With the most common form of female sexual dysfunction impacting 1 in 10 women, this important study dives into how to keep a relationship going despite having different needs and wants in the bedroom.
- A new study highlights the difficulties faced by women who struggle with decreased sexual desire, and explains how to navigate desire discrepancies in long-term relationships.
- Hypoactive sexual desire disorder is one of the most common forms of female sexual dysfunction, impacting an estimated 1 in 10 women.
- Finding other ways to promote intimacy in your relationship is one of the keys to ensuring happiness on both sides.
The study<img type="lazy-image" data-runner-src="https://assets.rebelmouse.io/eyJhbGciOiJIUzI1NiIsInR5cCI6IkpXVCJ9.eyJpbWFnZSI6Imh0dHBzOi8vYXNzZXRzLnJibC5tcy8yMzQzMzcxOS9vcmlnaW4uanBnIiwiZXhwaXJlc19hdCI6MTYzMzA2NTgxM30.Au-HmSRnSeN86ZGU7qeZJzq50LPM0LxjvUUU6_y2XVs/img.jpg?width=1245&coordinates=0%2C52%2C0%2C52&height=700" id="2bb9b" class="rm-shortcode" data-rm-shortcode-id="2af6156aff63fba2146746ae150f490e" data-rm-shortcode-name="rebelmouse-image" alt="sad woman sitting on the floor at the foot of a bed" />
An estimated one in ten women experience female sexual dysfunction.
Photo by fizkes on Shutterstock<p><a href="https://www.tandfonline.com/doi/full/10.1080/00224499.2020.1743225?scroll=top&needAccess=true" target="_blank">This 2020 study published in the Journal of Sex Research</a>, led by Dr. Avigail Moor and her colleagues Yael Haimov and Shaked Shreiber, focused on 15 women between the ages of 25-59, all of whom were in committed, heterosexual, long-term relationships (with a median relationship length of 3.5 years) to better understand decreases in female sexual desire. Approximately half the women in this sample had children.<br></p><p><strong>During this study, the women were asked various questions about:</strong></p><ol> <li>The quality of their relationship</li><li>How their relationship has been impacted by their decreased sexual desire </li><li>What they believe could have caused a decrease in their sexual desire over the course of their relationship</li><li>What impact they felt this had on themselves and their relationship </li><li>How they dealt with the decreased sexual desire themselves</li><li>How the couple dealt with and/or navigated the decrease in sexual desire together</li></ol><p><strong>There are a number of reasons why women, in particular, could be going through a libido decline, including:</strong></p><p><strong><br></strong></p><ul><li>Job stress</li><li>Family stress</li><li>Self-confidence struggles</li><li>Declining hormones or hormone imbalances</li><li>Relationship issues</li><li>Health conditions </li></ul><div></div>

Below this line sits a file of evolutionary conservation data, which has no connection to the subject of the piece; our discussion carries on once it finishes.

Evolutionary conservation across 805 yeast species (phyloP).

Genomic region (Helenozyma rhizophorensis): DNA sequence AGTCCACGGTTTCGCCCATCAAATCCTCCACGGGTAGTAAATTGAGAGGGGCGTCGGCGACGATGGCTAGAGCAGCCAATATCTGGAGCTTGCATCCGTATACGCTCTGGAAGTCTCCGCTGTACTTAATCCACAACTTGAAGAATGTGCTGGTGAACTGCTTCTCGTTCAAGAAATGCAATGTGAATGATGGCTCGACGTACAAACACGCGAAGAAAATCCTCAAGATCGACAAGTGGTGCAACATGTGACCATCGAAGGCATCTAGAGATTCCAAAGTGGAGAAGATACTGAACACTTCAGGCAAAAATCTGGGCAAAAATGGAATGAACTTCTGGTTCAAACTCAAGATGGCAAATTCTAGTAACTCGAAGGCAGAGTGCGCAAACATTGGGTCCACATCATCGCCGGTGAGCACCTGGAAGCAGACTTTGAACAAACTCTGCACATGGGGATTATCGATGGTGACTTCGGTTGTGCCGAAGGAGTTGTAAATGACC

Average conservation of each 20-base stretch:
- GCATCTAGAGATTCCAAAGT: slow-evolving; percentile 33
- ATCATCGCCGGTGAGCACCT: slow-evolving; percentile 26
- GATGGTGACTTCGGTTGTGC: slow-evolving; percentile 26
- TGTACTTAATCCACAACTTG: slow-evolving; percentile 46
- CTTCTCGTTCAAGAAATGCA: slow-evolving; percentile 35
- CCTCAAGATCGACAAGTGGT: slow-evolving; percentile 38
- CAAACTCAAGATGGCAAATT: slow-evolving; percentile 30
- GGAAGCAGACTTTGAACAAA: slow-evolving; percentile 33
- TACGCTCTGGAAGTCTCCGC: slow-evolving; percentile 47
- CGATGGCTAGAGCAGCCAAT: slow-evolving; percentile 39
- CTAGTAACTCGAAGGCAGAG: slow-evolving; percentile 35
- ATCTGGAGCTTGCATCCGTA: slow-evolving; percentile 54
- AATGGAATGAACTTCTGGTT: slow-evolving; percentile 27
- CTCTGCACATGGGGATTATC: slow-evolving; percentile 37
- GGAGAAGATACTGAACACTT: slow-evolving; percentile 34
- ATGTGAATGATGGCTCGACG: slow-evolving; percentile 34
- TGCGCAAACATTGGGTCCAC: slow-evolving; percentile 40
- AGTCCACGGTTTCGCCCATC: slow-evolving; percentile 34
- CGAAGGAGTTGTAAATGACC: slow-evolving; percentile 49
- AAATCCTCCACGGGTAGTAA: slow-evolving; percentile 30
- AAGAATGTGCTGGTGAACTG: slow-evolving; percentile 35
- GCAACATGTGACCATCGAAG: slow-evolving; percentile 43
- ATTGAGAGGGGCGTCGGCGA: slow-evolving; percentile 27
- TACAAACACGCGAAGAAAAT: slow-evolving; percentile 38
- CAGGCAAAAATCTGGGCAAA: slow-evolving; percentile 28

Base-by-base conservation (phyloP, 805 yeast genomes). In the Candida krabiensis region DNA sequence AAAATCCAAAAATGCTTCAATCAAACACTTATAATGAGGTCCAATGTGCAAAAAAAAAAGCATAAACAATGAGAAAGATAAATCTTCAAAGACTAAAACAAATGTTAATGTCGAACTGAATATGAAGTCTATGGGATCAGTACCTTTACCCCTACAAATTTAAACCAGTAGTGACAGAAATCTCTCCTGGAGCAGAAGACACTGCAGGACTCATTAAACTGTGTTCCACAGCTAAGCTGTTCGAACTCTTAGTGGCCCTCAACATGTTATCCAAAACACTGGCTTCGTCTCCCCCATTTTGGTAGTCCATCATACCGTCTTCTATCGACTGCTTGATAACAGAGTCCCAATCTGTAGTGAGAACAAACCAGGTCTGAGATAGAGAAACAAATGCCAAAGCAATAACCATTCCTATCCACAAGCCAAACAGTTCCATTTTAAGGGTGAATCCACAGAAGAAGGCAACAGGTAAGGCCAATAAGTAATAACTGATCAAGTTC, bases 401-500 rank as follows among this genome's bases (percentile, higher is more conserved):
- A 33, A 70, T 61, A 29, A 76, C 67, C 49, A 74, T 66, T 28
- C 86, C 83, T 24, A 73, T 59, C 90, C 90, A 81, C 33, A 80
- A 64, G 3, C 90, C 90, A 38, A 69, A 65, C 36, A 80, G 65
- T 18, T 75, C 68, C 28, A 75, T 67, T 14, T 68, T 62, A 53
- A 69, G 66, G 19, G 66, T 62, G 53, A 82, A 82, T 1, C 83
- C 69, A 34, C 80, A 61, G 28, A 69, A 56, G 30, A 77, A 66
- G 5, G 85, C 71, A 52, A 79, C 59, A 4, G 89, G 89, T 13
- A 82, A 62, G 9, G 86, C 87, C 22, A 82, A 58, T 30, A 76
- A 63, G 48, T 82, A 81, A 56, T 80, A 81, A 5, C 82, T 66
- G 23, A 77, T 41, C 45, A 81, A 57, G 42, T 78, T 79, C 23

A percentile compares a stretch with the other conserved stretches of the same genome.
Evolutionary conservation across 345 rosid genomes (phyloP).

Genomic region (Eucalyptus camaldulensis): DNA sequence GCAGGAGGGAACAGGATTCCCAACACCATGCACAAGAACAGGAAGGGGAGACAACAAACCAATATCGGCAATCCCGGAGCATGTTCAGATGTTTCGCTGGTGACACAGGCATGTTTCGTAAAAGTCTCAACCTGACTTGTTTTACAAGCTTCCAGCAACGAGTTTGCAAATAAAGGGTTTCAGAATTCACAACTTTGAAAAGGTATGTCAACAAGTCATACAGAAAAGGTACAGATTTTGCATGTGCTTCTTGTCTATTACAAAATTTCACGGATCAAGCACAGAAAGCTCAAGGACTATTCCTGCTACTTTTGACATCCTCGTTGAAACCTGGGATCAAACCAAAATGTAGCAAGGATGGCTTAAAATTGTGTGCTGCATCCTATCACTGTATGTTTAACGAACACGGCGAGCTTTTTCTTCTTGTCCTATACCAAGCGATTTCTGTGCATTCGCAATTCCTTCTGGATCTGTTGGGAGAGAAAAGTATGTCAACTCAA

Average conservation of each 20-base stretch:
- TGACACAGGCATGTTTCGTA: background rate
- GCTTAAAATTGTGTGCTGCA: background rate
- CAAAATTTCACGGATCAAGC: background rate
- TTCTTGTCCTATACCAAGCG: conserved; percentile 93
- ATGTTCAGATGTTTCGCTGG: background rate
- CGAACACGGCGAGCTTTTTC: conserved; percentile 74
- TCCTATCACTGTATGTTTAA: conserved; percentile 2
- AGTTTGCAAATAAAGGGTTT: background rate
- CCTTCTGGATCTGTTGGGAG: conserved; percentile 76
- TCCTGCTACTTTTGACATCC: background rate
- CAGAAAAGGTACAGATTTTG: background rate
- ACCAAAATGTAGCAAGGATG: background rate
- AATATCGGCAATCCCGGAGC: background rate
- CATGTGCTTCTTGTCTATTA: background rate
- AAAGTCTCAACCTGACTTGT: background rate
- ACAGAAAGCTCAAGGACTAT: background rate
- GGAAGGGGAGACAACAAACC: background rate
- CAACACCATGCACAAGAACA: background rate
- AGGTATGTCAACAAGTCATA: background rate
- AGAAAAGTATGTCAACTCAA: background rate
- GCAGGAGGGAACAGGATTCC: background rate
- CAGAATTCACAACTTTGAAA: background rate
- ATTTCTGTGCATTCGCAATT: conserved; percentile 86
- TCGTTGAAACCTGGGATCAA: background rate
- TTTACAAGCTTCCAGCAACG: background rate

Navigating low sexual desire and desire discrepancies in your relationship<img type="lazy-image" data-runner-src="https://assets.rebelmouse.io/eyJhbGciOiJIUzI1NiIsInR5cCI6IkpXVCJ9.eyJpbWFnZSI6Imh0dHBzOi8vYXNzZXRzLnJibC5tcy8yMzQzMzcyMS9vcmlnaW4uanBnIiwiZXhwaXJlc19hdCI6MTY0MTYzNjE5N30.oec9wuuxd9MEVkqmappsngN2nVmMxF3sIi9AlL9Q5SE/img.jpg?width=980" id="e246b" class="rm-shortcode" data-rm-shortcode-id="ebf8cdebd54a0b26ee181320e756bff4" data-rm-shortcode-name="rebelmouse-image" alt="couple hugging in a bedroom" />
Even if you are struggling with differing sexual desires in your relationship, there are still countless ways you can show affection to your partner.